Hot in here

Re More Or Less (Letters, March 5): A letter-writer blames cheap money as a cause of high housing prices.

I find more sinister forces at work.

People buy gold not so much to use, but because its value is expected to increase; the same thing seems to be happening to residential property. Lots of condos are being built, but how many are used as real homes?

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Failure to address this issue can only result in severe social unrest.

Brian Swinney Burlington, Ont.


Re When A Well-qualified Millennial Home Seeker Throws Up His Hands (Report on Business, March 5): I think that when Greg sold his condo in 2019 for a significant profit, he should have purchased a house then. My guess is that he thought he would outsmart the market and wait for prices to come down.

Everybody thinks they can time the market better than anyone else, but unfortunately no one can time the market perfectly.

I also see a generation of people who want to skip steps on the property ladder. Why not purchase a semi-detached house, then in five to seven years, move up to a detached?

We’d all love to own a mansion in a tony neighbourhood, but we can’t all afford to, so instead we buy a smaller home elsewhere.

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As I see it, the only fate that awaits Greg now is higher, more unaffordable prices. Buyers should forget about timing the market and think about time in the market instead.

Davelle Morrison Bosley Real Estate Ltd., Brokerage; Toronto


Re Rate Policy Could Further Heat Housing Market: Experts (Report on Business, March 11): How long is a fragile economy fragile? Our economy has been so since the global financial crisis of 2008.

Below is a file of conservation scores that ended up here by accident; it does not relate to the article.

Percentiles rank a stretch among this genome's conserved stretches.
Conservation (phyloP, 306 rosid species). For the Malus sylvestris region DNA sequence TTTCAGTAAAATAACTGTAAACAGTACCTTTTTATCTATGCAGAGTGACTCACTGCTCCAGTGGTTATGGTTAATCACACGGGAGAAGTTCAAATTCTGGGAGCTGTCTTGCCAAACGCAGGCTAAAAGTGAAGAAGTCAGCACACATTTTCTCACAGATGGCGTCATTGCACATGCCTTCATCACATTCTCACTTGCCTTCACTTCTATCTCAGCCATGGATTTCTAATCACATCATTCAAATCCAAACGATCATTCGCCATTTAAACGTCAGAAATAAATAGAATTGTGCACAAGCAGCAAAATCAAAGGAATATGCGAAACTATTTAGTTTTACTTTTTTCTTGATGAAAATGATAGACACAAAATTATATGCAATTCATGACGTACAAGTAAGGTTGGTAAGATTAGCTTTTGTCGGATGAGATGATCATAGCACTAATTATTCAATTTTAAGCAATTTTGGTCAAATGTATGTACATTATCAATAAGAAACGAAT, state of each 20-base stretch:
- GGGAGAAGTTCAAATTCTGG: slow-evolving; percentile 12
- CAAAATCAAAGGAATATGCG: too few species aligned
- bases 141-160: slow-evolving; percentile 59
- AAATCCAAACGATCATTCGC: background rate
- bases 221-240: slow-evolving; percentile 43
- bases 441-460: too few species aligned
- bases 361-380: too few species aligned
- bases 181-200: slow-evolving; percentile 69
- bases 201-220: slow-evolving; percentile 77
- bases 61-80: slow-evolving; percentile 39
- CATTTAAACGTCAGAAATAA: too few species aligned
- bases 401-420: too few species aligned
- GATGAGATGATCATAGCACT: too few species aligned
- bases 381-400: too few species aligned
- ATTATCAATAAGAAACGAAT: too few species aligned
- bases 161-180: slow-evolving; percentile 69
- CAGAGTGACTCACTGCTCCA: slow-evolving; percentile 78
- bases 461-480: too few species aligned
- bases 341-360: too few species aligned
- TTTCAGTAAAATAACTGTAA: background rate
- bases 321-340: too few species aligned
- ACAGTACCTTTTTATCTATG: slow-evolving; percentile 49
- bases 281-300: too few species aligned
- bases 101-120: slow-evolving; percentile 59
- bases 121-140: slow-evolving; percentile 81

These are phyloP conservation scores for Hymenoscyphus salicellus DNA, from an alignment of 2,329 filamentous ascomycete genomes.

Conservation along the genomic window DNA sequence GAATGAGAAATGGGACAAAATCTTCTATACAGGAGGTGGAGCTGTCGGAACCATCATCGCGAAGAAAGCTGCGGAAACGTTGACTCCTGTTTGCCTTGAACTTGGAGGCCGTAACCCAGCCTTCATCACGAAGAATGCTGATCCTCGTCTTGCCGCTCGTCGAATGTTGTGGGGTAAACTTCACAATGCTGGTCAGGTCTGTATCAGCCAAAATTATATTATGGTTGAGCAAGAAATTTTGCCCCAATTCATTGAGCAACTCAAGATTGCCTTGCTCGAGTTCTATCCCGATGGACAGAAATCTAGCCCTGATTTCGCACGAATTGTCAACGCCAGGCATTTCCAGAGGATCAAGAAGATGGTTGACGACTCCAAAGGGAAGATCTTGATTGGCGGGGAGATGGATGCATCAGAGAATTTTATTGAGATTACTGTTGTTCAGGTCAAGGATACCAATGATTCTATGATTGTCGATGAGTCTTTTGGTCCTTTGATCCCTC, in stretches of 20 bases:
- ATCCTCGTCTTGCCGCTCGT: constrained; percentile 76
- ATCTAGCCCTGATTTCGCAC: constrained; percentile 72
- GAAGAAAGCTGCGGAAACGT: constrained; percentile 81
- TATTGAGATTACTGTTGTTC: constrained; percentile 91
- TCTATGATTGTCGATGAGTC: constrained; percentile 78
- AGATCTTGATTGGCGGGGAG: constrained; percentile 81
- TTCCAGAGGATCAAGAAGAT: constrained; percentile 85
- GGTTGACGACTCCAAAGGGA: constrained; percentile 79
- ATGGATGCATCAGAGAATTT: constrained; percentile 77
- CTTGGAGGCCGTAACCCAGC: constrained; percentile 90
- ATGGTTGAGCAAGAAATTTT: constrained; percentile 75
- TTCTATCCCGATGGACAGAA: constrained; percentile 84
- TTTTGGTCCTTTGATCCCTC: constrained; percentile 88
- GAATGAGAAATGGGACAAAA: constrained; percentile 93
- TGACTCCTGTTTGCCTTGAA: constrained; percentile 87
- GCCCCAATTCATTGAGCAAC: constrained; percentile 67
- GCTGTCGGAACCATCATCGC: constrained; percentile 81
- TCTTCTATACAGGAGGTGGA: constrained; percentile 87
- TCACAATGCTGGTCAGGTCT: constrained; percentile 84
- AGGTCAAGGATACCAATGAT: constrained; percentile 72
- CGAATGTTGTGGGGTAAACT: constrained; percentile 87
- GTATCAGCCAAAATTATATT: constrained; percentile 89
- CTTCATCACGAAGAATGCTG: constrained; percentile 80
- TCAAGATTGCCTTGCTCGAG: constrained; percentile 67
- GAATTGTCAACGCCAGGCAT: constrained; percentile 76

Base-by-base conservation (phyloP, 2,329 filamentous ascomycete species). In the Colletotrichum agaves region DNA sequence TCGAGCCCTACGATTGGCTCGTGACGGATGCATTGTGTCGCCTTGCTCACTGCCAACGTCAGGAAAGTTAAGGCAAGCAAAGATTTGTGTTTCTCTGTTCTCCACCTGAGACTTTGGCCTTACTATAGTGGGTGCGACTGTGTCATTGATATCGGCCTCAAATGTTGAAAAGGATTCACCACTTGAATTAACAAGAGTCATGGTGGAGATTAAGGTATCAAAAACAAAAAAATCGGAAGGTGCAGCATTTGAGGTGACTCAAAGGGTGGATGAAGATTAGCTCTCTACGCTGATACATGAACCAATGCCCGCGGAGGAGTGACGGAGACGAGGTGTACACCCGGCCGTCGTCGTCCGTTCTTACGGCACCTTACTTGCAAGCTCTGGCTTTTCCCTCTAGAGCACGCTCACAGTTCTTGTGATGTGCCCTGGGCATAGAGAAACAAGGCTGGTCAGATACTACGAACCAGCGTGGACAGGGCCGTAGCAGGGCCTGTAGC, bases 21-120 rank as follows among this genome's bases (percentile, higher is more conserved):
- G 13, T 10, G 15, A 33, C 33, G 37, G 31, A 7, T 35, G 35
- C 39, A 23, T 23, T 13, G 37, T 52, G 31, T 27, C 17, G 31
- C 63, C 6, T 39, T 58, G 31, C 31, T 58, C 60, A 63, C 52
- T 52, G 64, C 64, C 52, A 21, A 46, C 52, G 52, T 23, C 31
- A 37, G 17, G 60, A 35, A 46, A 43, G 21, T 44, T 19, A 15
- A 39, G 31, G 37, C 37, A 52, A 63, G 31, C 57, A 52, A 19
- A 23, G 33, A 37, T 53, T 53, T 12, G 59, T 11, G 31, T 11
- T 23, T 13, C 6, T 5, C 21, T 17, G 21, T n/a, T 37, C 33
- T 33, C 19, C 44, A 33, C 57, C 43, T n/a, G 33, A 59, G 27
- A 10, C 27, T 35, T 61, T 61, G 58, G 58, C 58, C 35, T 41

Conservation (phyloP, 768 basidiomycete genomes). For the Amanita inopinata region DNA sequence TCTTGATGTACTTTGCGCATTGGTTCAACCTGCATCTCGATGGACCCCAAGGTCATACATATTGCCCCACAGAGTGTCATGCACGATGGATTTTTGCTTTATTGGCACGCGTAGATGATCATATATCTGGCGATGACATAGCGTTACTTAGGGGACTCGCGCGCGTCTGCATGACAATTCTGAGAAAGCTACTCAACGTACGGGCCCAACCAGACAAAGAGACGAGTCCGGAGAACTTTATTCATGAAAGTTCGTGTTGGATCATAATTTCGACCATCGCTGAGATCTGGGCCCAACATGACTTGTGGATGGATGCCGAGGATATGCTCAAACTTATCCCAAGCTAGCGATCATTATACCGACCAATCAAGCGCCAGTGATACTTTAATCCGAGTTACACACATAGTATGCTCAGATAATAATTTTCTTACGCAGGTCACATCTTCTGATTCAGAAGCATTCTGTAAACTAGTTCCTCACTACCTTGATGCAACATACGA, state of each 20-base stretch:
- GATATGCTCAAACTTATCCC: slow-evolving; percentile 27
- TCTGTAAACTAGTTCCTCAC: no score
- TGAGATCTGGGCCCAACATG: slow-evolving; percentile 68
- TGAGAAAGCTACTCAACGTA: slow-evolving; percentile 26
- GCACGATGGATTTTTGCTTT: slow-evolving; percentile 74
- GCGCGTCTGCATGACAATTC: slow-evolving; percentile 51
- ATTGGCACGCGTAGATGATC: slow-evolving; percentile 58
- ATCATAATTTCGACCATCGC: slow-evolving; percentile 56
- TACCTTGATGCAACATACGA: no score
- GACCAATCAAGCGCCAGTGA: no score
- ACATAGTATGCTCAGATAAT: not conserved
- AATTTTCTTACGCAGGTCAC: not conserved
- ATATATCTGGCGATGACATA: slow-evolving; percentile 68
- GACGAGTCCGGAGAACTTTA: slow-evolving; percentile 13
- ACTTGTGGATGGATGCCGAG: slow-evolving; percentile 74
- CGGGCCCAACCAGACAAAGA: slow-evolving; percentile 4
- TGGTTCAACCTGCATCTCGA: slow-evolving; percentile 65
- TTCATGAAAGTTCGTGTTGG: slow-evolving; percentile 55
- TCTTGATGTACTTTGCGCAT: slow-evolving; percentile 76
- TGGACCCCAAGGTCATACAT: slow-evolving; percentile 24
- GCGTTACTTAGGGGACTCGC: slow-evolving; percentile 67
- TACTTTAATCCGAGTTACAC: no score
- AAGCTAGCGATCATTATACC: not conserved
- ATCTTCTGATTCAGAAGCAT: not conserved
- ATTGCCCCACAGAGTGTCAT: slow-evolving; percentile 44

Then came the pandemic.

By keeping a chokehold on interest rates, I believe the Bank of Canada has contributed to an overheated housing market and eliminated the opportunity to gain nothing but miniscule returns on guaranteed investments. First-time home buyers are practically shut out of the market in major cities or casting caution to the wind and taking on burdensome mortgages.

Wouldn’t a more rational approach be to raise interest rates moderately, thereby partly restraining the skyrocketing price of housing? This approach would have enabled seniors, and others, modest gains from their investments.

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Instead, the authorities allow housing markets to ride this blistering rocket of inflated prices to wherever it takes us.

Shaun Markey Ottawa

The other half

Re Gender Equality Starts At Home – And With Men (March 8): I am a lifelong feminist, now at the age of 89. On almost a daily basis, I confront my husband or other men in my family with the need to give more than lip service to women’s rights. They could be better informed, write letters, speak up in discussions or actually get out and protest.

Most of them (or so I believe) have a lot of respect for women’s intelligence, resourcefulness and steadfastness, and give gender equality tacit support. However, few of them use their voice in society to advance the causes of women.

Men make up half the human race. Gender equality needs their active participation with more than a nod of the head. To borrow a phrase from the military, we need their boots on the ground alongside ours!

Shirley Daventry French Victoria